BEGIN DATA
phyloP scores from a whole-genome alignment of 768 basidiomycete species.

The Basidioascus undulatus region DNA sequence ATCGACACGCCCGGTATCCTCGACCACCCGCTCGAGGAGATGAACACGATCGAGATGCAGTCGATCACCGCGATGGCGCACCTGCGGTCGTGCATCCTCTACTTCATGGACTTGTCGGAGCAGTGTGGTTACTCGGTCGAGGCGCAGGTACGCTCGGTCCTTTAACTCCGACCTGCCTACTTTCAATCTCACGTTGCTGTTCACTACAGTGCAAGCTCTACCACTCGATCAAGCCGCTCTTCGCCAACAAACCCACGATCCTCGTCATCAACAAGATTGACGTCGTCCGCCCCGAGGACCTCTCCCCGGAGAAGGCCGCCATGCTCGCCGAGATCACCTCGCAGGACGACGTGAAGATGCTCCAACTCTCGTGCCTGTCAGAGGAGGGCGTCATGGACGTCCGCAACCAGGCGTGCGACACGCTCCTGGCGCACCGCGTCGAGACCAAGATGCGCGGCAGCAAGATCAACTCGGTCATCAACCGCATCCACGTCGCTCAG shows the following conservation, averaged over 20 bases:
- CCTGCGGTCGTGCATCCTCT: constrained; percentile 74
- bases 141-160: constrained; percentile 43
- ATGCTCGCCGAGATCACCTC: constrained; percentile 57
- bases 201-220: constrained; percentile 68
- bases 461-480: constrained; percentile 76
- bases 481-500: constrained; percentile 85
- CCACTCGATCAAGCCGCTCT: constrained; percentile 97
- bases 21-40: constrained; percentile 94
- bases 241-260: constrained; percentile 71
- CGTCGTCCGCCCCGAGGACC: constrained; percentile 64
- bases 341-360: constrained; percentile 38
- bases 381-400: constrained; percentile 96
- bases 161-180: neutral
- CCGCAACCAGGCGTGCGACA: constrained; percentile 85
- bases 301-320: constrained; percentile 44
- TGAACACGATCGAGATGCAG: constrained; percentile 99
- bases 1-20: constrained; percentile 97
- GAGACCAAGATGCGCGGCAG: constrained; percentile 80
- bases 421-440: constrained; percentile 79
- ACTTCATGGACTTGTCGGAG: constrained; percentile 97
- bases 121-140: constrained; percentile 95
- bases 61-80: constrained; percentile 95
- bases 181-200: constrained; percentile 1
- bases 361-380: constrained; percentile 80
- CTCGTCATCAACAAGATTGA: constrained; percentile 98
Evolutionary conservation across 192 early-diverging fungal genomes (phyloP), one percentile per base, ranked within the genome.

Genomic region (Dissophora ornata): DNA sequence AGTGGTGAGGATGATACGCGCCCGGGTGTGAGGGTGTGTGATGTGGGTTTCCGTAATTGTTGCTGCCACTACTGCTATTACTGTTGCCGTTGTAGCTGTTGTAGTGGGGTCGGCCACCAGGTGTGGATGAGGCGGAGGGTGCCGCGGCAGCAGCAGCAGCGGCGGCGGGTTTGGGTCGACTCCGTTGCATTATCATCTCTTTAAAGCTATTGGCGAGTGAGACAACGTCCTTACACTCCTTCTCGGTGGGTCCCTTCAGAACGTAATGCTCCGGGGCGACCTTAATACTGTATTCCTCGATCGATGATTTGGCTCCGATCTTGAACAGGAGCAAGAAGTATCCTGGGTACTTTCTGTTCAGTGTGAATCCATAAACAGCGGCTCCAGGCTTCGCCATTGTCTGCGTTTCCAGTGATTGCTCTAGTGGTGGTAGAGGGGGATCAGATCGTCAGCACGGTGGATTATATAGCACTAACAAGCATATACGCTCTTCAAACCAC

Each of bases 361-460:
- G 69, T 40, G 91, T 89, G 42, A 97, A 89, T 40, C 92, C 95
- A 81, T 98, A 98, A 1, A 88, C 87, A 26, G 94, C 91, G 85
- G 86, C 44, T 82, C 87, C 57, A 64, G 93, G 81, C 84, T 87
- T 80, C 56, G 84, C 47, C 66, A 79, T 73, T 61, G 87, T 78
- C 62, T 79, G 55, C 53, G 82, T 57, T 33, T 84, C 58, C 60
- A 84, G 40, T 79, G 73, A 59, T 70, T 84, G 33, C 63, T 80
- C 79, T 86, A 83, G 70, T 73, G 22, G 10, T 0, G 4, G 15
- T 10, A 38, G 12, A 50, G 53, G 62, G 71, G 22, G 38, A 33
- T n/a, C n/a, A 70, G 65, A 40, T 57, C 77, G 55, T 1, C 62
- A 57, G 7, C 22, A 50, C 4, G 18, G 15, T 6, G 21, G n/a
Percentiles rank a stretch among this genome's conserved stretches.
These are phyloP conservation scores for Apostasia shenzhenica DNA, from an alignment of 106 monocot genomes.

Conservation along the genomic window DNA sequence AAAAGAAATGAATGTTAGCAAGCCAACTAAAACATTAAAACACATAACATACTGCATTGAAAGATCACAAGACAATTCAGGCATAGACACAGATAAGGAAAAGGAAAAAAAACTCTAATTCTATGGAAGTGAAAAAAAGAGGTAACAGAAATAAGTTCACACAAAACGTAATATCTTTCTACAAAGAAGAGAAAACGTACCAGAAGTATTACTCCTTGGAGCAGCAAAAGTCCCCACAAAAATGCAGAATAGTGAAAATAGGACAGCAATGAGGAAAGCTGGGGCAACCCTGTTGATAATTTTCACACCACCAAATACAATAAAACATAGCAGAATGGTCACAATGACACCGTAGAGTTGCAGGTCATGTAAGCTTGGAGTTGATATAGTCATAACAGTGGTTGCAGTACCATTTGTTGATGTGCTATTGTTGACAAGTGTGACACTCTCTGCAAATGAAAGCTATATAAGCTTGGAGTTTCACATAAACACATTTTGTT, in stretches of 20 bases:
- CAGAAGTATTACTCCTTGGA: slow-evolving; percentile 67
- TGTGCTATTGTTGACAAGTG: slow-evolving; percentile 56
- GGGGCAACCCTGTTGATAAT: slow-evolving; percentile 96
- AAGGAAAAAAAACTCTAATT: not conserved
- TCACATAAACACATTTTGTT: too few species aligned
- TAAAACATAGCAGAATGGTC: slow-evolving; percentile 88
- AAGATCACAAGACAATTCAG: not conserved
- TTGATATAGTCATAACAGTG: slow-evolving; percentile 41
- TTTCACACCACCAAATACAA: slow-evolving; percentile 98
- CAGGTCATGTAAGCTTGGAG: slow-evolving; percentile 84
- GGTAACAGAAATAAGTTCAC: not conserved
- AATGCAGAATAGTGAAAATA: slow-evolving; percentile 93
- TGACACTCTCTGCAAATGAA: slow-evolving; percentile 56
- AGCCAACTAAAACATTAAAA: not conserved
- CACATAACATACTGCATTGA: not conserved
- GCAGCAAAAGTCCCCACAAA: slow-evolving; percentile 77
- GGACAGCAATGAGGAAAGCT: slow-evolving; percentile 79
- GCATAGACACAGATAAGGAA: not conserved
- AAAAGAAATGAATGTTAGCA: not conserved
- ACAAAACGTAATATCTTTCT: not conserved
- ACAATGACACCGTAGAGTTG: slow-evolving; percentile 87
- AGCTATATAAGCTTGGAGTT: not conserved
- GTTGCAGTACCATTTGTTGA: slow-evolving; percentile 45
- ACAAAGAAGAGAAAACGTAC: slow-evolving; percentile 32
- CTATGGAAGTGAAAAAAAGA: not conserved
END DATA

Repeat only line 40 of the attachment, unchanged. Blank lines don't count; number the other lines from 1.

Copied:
- A 57, G 7, C 22, A 50, C 4, G 18, G 15, T 6, G 21, G n/a